While he won’t be a Jack Adams Award winner or even candidate for coach of the year, Claude Julien deserves loads of credit for once again guiding this team through some murky waters and helping it overcome the challenges of being defending Stanley Cup champions. Julien has now led the Bruins to the playoffs in all five seasons he has been behind the Boston bench, and his even-keeled approach has them in position for a shot to repeat. On the Caps' bench, Dale Hunter took over the coaching reigns in late November after Bruce Boudreau was fired. The coaching change didn’t have the immediate impact the Caps were hoping for, as the team still stumbled through most of the season and barely made the playoffs. Hunter is entering his first playoff series as an NHL coach, so experience could be a huge factor here
Last season the Bruins were able to win the Stanley Cup despite having the worst power play for a Stanley Cup champion in NHL history. The power play has fared better this season, scoring at a 17.2 percent clip and ranked 11th in the NHL, but it still isn’t potent enough to be a major threat and the Bruins will rely on their strong 5-on-5 play to produce offense. The Capitals actually had a worse power play this season, scoring at a 16.7 percent clip and ranked 18th in the NHL. But with all the offensive skill they have on the blue line and up front, they get the nod here.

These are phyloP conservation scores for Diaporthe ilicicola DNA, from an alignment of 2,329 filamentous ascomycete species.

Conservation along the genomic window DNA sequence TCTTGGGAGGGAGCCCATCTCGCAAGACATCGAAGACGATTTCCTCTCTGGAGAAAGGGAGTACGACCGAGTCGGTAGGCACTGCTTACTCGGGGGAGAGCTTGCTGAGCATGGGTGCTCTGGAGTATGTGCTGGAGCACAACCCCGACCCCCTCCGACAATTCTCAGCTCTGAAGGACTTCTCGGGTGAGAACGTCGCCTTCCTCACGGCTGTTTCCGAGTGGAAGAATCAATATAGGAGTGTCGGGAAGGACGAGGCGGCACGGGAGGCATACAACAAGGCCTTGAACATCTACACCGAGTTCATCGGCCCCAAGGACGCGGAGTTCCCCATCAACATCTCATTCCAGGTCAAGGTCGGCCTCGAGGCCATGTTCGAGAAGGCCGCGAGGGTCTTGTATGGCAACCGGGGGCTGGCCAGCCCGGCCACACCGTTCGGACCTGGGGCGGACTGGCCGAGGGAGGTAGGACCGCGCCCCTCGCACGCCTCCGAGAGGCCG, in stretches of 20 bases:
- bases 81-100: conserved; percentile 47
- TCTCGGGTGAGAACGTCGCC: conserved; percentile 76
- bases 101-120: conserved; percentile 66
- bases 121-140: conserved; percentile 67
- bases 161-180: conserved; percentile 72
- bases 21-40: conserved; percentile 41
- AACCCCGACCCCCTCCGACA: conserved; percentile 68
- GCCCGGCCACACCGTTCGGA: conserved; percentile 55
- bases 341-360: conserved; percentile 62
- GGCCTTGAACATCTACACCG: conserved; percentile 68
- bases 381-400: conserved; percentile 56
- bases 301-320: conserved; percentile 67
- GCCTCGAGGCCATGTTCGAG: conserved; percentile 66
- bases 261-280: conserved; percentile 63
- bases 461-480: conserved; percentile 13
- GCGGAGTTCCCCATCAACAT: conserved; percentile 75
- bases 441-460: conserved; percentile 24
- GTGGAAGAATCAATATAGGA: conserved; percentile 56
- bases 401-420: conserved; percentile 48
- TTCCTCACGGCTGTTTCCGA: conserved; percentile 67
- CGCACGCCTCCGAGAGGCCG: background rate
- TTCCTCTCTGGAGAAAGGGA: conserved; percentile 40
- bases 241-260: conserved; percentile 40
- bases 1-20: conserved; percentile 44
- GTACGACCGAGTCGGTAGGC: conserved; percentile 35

The penalty kill and strong defensive play have always been the bread and butter of Claude Julien’s teams here in Boston, and once again the team had a solid penalty kill this season with an 83.5 success rate and ranked 11th. The Capitals, meanwhile, were 21st on the penalty kill with an 81.6 success rate.
All Stanley Cup champions have a common edge over any opponent: experience and knowing what it takes to survive the mental and physical grind of the playoffs. With the Bruins having that and the Capitals proving to be playoff busts in recent seasons, the Bruins get the nod here. This Bruins core knows what it takes, and that will play a major role in this series.
Notable individual stats
Capitals vs. Bruins this season: Mathieu Perrault: 4 GP; 3 G-1 A-4 P; Marcus Johansson: 4 GP; 2 G-2 A-4 P; Michal Neuvirth: 1 GP; 1-0-0; 2.58 GAA; .905 save percentage
Recent playoff history
The Bruins have a 6-4 edge in these two teams' playoff history. The Capitals won the last series they played against the Bruins, taking the 1998 Eastern Conference quarterfinals series in six games and going on to the Stanley Cup finals, where they lost to Detroit. The other series was in 1990, when the Bruins swept the Caps in the Wales Conference finals before losing to the Oilers in the Stanley Cup finals.
13dJoe McDonald and Kyle Brasseur